I'm trying to simulate the scattering of a wave-packet at a potential barrier in Python. I'm using a Fourier Transform method (not sure if its the same as the Split-Step method), where I apply Fourier Transform on my initial wavepacket (plane wave in a gaussian envelope) to get the wavefunction in momentum-space: $$\phi(k) = \int^{\infty}_{-\infty} \psi(x) e^{ikx} dx $$ I then calculate the dispersion term, $\omega$, at each $k$ value, $\omega = \frac{\hbar k^2}{2m}$. I can then incorporate the time-evolution operator $e^{-i\omega t}$. This allows me to obtain $\psi(x)$ at a given time:

$$\psi(x,t) = \int^{\infty}_{-\infty} \phi(k) e^{-ikx}e^{-i\omega t}$$ which I achieve through an Inverse Fourier Transform of $\phi(k)e^{-i\omega t}$.

My wavepacket moves as expected, but I am now trying to incorporate a potential barrier. To start, I am trying to get my wave-packet to reflect off of a barrier (like a particle in a box).

I'm a bit unsure of how to implement this into my code. This problem is usually described by having both a incoming and reflected wave in the region before the barrier, so I have implemented a 'reflected' wave-packet which is simply a mirror image of the initial wave-packet with its amplitudes reversed. This can be manipulated to simulate the wave reflecting off the barrier but I'm wondering if there is a more trivial solution.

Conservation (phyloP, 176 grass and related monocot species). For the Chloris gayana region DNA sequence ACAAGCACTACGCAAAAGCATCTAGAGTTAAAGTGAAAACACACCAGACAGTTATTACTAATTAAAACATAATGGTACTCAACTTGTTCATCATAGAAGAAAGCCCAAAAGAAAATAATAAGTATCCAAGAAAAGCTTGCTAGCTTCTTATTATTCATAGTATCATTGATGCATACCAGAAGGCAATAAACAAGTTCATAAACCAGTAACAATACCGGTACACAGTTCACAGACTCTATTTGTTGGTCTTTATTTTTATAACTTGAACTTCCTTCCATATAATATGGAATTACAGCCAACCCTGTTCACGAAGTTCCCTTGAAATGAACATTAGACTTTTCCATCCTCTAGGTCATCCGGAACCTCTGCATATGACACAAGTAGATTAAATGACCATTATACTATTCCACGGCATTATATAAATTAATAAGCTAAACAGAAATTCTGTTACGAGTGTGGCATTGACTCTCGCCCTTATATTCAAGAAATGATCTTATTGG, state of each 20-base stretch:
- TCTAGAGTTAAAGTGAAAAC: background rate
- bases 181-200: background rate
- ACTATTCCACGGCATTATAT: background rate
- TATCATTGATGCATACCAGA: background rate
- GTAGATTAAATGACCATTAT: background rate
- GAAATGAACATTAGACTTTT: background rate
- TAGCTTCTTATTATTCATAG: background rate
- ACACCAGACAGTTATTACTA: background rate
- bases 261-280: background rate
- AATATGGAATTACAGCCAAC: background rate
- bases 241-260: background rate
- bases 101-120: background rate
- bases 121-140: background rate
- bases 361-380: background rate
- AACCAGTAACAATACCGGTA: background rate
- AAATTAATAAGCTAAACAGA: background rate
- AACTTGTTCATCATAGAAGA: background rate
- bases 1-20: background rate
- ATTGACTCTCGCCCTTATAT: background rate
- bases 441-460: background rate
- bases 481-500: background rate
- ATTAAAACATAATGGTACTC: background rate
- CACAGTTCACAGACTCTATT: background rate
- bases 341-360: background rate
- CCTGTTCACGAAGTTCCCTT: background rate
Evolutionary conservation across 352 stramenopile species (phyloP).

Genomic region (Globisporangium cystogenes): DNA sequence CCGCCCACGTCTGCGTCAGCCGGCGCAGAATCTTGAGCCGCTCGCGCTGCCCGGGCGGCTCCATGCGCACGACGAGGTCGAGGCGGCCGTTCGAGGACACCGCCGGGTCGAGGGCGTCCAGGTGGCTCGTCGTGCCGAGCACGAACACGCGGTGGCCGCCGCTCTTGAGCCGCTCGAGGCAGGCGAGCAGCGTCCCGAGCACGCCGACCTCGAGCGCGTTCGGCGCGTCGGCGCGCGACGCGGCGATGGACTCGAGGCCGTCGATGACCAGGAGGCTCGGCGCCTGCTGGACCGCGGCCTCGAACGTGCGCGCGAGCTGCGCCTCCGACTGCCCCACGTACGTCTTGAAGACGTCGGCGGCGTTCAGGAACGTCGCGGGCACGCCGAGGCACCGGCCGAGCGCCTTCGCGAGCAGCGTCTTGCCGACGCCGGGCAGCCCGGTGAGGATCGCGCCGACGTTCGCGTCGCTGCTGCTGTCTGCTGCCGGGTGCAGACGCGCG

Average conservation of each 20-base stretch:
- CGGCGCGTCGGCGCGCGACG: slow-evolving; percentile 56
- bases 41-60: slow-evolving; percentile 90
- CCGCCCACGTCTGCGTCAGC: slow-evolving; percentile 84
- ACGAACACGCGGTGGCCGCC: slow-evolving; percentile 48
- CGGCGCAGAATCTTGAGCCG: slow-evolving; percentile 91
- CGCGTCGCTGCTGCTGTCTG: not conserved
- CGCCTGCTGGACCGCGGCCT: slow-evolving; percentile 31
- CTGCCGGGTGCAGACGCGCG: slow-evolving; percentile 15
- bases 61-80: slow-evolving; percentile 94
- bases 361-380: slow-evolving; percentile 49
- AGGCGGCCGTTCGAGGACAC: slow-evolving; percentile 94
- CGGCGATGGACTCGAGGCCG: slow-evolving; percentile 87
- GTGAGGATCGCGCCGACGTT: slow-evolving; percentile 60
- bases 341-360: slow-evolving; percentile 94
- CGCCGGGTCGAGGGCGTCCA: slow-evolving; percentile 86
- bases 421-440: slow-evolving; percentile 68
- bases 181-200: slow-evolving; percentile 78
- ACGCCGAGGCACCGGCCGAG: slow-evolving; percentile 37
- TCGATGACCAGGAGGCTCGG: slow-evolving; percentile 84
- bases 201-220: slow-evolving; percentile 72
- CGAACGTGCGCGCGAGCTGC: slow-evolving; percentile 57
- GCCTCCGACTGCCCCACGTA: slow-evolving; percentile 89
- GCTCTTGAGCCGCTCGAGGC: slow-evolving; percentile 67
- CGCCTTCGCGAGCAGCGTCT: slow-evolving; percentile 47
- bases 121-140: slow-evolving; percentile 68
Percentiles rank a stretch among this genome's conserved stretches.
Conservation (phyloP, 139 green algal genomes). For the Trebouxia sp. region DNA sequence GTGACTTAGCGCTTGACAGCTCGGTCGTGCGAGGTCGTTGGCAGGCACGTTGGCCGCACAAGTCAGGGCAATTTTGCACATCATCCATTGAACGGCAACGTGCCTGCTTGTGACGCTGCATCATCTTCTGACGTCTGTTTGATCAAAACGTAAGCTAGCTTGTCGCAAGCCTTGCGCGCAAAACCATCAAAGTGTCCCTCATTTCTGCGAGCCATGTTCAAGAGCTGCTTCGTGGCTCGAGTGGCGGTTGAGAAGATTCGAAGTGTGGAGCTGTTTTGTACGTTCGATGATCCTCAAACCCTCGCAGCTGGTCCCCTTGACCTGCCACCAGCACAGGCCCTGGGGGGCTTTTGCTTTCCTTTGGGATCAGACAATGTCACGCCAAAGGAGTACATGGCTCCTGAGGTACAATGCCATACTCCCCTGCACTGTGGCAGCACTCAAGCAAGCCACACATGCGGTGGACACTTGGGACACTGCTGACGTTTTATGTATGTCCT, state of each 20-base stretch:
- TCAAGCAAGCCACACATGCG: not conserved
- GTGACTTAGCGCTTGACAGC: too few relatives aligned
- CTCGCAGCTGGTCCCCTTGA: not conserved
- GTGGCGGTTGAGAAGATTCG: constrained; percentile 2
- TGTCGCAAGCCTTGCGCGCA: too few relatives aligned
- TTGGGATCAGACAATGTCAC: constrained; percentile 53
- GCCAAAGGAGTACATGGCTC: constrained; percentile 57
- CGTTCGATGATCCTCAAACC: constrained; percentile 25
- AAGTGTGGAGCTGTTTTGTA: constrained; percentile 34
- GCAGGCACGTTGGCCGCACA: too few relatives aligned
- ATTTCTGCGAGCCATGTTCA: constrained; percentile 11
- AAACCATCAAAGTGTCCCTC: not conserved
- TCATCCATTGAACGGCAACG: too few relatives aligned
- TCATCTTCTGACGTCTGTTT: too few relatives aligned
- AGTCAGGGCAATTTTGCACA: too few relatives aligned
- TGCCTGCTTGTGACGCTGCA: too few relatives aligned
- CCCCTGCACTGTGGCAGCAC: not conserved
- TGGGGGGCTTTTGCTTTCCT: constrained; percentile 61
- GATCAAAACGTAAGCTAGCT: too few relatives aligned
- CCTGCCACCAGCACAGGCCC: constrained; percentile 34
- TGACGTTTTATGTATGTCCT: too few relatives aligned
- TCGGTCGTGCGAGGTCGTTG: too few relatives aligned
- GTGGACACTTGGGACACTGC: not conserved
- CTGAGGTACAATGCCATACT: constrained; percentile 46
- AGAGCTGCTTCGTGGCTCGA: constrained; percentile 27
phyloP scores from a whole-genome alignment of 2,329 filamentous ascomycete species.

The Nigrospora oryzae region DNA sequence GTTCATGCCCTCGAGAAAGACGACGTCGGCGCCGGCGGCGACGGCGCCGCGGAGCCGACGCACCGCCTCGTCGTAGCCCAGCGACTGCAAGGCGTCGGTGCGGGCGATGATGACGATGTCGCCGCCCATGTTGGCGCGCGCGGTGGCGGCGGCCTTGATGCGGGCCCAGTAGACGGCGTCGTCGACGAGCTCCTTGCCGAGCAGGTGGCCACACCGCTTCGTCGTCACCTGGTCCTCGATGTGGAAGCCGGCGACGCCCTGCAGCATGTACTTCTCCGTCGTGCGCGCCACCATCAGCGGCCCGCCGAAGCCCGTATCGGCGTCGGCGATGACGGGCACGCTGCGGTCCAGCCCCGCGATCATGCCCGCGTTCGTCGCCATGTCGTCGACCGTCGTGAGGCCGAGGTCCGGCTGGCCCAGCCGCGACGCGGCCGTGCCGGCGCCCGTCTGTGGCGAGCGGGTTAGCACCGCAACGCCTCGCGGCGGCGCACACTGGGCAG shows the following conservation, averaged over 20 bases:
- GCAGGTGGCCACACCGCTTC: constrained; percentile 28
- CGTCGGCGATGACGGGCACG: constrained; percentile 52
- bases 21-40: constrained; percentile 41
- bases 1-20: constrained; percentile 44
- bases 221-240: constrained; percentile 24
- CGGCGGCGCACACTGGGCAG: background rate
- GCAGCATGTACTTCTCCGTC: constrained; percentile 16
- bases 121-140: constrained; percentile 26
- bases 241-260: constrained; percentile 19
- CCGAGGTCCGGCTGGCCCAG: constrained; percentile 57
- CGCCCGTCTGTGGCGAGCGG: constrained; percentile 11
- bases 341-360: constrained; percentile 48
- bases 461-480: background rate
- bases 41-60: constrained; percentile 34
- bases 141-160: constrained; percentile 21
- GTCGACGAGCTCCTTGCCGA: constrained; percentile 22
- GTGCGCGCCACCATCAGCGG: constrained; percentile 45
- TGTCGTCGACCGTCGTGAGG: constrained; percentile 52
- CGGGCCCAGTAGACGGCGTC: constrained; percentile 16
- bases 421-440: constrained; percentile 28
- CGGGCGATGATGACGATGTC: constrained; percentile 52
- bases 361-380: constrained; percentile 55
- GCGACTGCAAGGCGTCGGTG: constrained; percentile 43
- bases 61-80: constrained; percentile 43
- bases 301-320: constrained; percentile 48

• Is there a way to incorpate reflection/transmission at a barrier using my method of propagating the wave-packet?
  • I've seen this problem solved using a finite difference method to solve the Schrodinger equation instead, is there an advantage of using that method?
  • $\begingroup$ I think that you need to find the wavefunctions for your potential barrier. Then do a convolution with your spectrum. $\endgroup$ – nicoguaro Mar 9 '19 at 15:42
  • $\begingroup$ So define a function for my potential barrier, Fourier Transform it and then convolve with my wavepacket in k-space? Thanks for the suggestion! $\endgroup$ – FeelsToWaltz Mar 13 '19 at 11:34

The neat thing about Fourier codes is that you can achieve very high order derivatives and if you are describing physics which is about waves, then the trigonometric base functions are a good choice. You also have a reasonably fast transform in $\mathcal O(n\log(n)$.

The bad thing about Fourier codes is, that they can only really work well in periodic settings, and they refuse to work wherever you have jumps in your profile.

The best way to describe this is wiki: Fourier rect or wiki: Gibbs phenomenon. If you transform a rect-function into Fourier space you get a nasty sinc function in your spectrum. If your barrier should look something like this, then your Fourier spectrum will deteriorate rapidly and you will not be able to fix that with increasing resolution.

It might at least be advisable to have your barrier be 'smooth' so that the Fourier base functions have a chance at estimating them. It might be advisable to move away from the Fourier-base towards FEM/FV altogether.

  • $\begingroup$ Thanks! I realised that using the Fourier method was perhaps a but too complicated for what I needed to do. I have since used a FDTD method to solve the Schrodinger Equation instead and it works perfectly! $\endgroup$ – FeelsToWaltz Mar 22 '19 at 15:30
  • $\begingroup$ You're welcome! $\endgroup$ – MPIchael Mar 22 '19 at 15:46

Your Answer

By clicking “Post Your Answer”, you agree to our terms of service, privacy policy and cookie policy

Not the answer you're looking for? Browse other questions tagged or ask your own question.